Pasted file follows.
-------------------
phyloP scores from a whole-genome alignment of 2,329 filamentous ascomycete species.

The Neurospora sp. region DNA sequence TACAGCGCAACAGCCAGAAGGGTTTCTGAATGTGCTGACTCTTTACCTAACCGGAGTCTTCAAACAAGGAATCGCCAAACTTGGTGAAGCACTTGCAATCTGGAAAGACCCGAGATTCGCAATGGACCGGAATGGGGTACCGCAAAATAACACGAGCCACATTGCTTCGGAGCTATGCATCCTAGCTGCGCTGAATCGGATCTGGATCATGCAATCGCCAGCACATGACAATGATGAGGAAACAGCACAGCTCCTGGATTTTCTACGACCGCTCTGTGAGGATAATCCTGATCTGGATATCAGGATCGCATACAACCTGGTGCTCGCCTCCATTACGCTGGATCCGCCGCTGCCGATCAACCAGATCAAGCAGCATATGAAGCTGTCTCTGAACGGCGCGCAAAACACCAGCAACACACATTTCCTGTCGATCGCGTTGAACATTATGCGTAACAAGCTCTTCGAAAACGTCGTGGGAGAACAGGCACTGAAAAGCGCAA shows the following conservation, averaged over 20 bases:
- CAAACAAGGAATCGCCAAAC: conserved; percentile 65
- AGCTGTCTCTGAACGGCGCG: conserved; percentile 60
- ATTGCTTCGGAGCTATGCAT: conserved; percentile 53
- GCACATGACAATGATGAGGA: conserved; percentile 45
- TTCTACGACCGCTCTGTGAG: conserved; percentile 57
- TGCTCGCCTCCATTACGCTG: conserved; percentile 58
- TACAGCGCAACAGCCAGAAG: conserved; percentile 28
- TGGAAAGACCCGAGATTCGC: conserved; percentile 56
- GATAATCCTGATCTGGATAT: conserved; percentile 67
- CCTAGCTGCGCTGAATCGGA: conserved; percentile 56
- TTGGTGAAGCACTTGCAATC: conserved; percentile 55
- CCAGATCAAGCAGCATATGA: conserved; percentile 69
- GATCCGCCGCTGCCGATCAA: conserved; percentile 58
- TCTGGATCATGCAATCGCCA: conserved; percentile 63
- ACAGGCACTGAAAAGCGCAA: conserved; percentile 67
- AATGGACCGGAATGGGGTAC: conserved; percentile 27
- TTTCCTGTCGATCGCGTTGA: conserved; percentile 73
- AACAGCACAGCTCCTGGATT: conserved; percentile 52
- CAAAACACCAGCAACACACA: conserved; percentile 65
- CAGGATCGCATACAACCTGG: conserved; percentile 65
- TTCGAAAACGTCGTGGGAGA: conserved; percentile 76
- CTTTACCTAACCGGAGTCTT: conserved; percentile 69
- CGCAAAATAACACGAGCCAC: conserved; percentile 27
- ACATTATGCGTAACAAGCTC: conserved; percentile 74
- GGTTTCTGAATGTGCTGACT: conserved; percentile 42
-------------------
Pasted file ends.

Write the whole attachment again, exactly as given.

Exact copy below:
phyloP scores from a whole-genome alignment of 2,329 filamentous ascomycete species.

The Neurospora sp. region DNA sequence TACAGCGCAACAGCCAGAAGGGTTTCTGAATGTGCTGACTCTTTACCTAACCGGAGTCTTCAAACAAGGAATCGCCAAACTTGGTGAAGCACTTGCAATCTGGAAAGACCCGAGATTCGCAATGGACCGGAATGGGGTACCGCAAAATAACACGAGCCACATTGCTTCGGAGCTATGCATCCTAGCTGCGCTGAATCGGATCTGGATCATGCAATCGCCAGCACATGACAATGATGAGGAAACAGCACAGCTCCTGGATTTTCTACGACCGCTCTGTGAGGATAATCCTGATCTGGATATCAGGATCGCATACAACCTGGTGCTCGCCTCCATTACGCTGGATCCGCCGCTGCCGATCAACCAGATCAAGCAGCATATGAAGCTGTCTCTGAACGGCGCGCAAAACACCAGCAACACACATTTCCTGTCGATCGCGTTGAACATTATGCGTAACAAGCTCTTCGAAAACGTCGTGGGAGAACAGGCACTGAAAAGCGCAA shows the following conservation, averaged over 20 bases:
- CAAACAAGGAATCGCCAAAC: conserved; percentile 65
- AGCTGTCTCTGAACGGCGCG: conserved; percentile 60
- ATTGCTTCGGAGCTATGCAT: conserved; percentile 53
- GCACATGACAATGATGAGGA: conserved; percentile 45
- TTCTACGACCGCTCTGTGAG: conserved; percentile 57
- TGCTCGCCTCCATTACGCTG: conserved; percentile 58
- TACAGCGCAACAGCCAGAAG: conserved; percentile 28
- TGGAAAGACCCGAGATTCGC: conserved; percentile 56
- GATAATCCTGATCTGGATAT: conserved; percentile 67
- CCTAGCTGCGCTGAATCGGA: conserved; percentile 56
- TTGGTGAAGCACTTGCAATC: conserved; percentile 55
- CCAGATCAAGCAGCATATGA: conserved; percentile 69
- GATCCGCCGCTGCCGATCAA: conserved; percentile 58
- TCTGGATCATGCAATCGCCA: conserved; percentile 63
- ACAGGCACTGAAAAGCGCAA: conserved; percentile 67
- AATGGACCGGAATGGGGTAC: conserved; percentile 27
- TTTCCTGTCGATCGCGTTGA: conserved; percentile 73
- AACAGCACAGCTCCTGGATT: conserved; percentile 52
- CAAAACACCAGCAACACACA: conserved; percentile 65
- CAGGATCGCATACAACCTGG: conserved; percentile 65
- TTCGAAAACGTCGTGGGAGA: conserved; percentile 76
- CTTTACCTAACCGGAGTCTT: conserved; percentile 69
- CGCAAAATAACACGAGCCAC: conserved; percentile 27
- ACATTATGCGTAACAAGCTC: conserved; percentile 74
- GGTTTCTGAATGTGCTGACT: conserved; percentile 42